WiFi network issues when first connecting
February 4, 2004 2:21 PM   Subscribe

I use my work laptop at home, and have to switch network connections from local area connection to wireless network connection. The laptop finds the signal, but I always have to futz with the connection to really make it work. [more tech details inside]

Once it finds the signal, it says "wireless connection unavailable." I then go back to the connection window, open the connection and check "allow me to connect to the selected wireless network, even though it is not secure." I can't find a way to make the connection remember that, so I don't have to go back into the screen and check that off. Is there a way of setting that so it finds the signal, and when it connects it stays connected?
(network novice here)
posted by jmackin to Computers & Internet (5 answers total)
 
What operating system?
posted by cmonkey at 2:39 PM on February 4, 2004


If you are using any software that came with it, software from the manufacturer, try uninstalling that and using only Windows. ALso try unchecking "let Windows manage my wireless networks." I know what you mean, I have a wireless network and a laptop, and it works great but is always a pain to get started. Also check options like infrastructure/ad hoc mode and WEP encryption.
posted by ac at 5:49 PM on February 4, 2004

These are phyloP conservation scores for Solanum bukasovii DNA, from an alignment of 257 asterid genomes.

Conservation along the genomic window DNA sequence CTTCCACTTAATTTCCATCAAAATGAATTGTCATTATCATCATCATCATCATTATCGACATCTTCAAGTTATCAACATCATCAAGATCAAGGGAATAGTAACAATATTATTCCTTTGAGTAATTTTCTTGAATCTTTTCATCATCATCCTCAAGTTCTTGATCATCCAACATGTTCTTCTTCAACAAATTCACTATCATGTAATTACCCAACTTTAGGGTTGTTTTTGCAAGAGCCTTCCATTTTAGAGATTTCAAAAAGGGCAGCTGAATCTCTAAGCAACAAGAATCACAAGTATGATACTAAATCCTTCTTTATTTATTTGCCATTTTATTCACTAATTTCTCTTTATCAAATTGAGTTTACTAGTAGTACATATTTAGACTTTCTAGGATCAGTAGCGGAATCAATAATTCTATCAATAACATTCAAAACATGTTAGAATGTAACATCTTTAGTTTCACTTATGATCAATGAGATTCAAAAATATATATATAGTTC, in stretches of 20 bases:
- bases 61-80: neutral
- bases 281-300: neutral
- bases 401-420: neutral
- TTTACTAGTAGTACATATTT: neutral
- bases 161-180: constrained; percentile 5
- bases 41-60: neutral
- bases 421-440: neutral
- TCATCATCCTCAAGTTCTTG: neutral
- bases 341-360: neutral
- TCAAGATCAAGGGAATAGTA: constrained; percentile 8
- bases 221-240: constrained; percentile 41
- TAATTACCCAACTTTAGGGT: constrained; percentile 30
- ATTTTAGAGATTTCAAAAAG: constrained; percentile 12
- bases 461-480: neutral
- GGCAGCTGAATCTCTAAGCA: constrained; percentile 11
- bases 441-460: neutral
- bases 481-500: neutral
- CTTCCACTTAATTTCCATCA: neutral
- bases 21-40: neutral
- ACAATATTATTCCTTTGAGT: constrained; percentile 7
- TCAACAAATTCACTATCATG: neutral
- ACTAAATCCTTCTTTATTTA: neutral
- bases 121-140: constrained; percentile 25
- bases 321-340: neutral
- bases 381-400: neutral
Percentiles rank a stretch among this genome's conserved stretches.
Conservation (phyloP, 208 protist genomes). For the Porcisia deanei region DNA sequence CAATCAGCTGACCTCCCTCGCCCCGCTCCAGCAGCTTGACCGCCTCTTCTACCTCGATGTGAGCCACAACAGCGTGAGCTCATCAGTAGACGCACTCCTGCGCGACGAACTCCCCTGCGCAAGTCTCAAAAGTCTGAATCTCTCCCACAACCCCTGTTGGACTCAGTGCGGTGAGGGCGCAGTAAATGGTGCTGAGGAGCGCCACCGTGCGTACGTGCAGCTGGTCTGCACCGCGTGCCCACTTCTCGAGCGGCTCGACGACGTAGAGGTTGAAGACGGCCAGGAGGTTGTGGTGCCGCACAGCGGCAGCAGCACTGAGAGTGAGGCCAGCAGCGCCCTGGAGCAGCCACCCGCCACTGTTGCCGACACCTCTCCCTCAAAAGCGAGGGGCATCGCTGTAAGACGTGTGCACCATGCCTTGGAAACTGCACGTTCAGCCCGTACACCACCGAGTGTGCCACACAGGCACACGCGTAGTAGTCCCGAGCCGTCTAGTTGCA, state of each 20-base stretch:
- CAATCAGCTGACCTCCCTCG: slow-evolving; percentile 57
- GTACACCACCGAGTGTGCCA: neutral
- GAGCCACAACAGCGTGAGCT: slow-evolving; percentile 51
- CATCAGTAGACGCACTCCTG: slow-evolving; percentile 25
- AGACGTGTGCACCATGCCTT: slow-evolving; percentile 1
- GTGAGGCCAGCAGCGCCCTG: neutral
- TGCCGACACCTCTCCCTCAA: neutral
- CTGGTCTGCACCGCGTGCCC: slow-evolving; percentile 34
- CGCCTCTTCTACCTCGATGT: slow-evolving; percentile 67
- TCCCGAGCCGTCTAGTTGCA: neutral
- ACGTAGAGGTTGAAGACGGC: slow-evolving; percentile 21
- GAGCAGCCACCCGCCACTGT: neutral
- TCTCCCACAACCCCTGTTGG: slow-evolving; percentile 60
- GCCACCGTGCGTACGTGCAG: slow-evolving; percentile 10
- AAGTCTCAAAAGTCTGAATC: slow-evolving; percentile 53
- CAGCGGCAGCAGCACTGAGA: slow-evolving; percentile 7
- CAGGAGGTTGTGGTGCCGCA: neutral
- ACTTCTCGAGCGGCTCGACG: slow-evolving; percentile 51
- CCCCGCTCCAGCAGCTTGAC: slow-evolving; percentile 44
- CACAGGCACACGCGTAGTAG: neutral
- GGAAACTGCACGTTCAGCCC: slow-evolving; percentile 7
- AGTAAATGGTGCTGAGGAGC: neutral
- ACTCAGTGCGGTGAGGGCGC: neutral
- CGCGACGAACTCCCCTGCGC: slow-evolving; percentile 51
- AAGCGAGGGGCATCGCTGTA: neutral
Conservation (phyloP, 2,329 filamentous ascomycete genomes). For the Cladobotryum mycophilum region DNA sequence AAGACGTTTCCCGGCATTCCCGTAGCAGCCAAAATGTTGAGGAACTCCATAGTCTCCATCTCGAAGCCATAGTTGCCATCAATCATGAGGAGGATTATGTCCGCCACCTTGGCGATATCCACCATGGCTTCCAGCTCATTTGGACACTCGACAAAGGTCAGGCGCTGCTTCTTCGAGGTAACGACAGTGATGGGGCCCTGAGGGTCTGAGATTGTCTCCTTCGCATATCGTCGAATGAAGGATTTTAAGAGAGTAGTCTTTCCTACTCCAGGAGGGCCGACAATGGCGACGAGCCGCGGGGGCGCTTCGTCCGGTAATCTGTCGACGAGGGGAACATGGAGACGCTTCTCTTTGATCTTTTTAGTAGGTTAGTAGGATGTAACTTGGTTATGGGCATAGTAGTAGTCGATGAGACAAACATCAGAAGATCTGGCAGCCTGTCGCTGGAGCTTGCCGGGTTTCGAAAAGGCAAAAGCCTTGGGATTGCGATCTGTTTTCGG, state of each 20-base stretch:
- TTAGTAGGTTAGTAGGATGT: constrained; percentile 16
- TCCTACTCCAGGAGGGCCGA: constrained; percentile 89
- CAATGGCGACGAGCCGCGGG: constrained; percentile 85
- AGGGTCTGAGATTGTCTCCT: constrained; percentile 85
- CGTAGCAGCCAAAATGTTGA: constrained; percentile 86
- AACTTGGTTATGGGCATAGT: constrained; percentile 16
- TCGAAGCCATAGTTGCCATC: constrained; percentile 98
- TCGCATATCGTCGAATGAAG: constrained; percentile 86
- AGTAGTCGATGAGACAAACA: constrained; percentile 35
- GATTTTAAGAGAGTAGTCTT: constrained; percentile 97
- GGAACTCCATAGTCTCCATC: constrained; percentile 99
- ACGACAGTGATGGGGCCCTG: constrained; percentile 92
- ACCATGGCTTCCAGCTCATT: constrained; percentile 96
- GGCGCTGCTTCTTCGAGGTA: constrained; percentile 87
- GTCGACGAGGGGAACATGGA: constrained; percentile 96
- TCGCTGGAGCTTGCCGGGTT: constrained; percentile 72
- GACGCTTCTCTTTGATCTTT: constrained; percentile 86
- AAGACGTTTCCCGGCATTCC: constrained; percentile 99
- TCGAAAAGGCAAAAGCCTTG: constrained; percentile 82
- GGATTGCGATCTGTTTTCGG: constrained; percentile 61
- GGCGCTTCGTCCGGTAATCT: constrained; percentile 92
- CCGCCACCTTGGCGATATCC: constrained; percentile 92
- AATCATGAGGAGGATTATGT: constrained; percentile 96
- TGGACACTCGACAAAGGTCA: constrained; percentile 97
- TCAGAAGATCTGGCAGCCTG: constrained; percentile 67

Windows XP is really weird about connecting to unsecured wireless networks... it'll do it, but darn it, it's not happy about it. Assuming that your wireless network is at home, setting the router up with a 128 bit key and adding this connection to your list of preferred networks should solve your problem.
posted by ph00dz at 8:51 PM on February 4, 2004


also check around for stuff near the wireless access point that might be causing interference -- cordless phones, computers, etc.

at my old job I'd occaisionally see poor wireless preformance, most of which was solved when I returned the access point and got a new one. Sometimes access points are just bad. Honestly. I went through three wireless Linksys routers before I found one that worked solidly (and thus, can't recommend them -- i've had good luck with Netgear, btw).

There's a lot of points to start attacking your problem with.

1) Try rebooting. What does that do?
2) Try upgrading the firmware on the router. Any better?
3) If you have a setting on the wireless admin that you can make "always open", set it, unless you've got security issues.
4) Is it a proximity problem? I've found wireless connectivity is far under spec in actual use. Even though it is supposed to go X feet, it usually does half of that at best. If it works when you're right next to it and doesn't when you're farther away, that's your problem.
5) It may be a deal where, if the "futzing" is taking a moment or so to get going, that your computer is still getting DHCP info -- if you switch a connection type, it's sometimes a good idea to reboot anyways, even though anything over win98/me should be able to handle this. I guess that's number one. I mean, basically, the first thing I would do is reboot. Does that fix it? No? Then you've got another problem.
6) Same problems on the wire? No? Then it's definitely a wireless problem. Search google -- especially google groups (which searches the newsgroups) -- for related problems -- you might pick something up.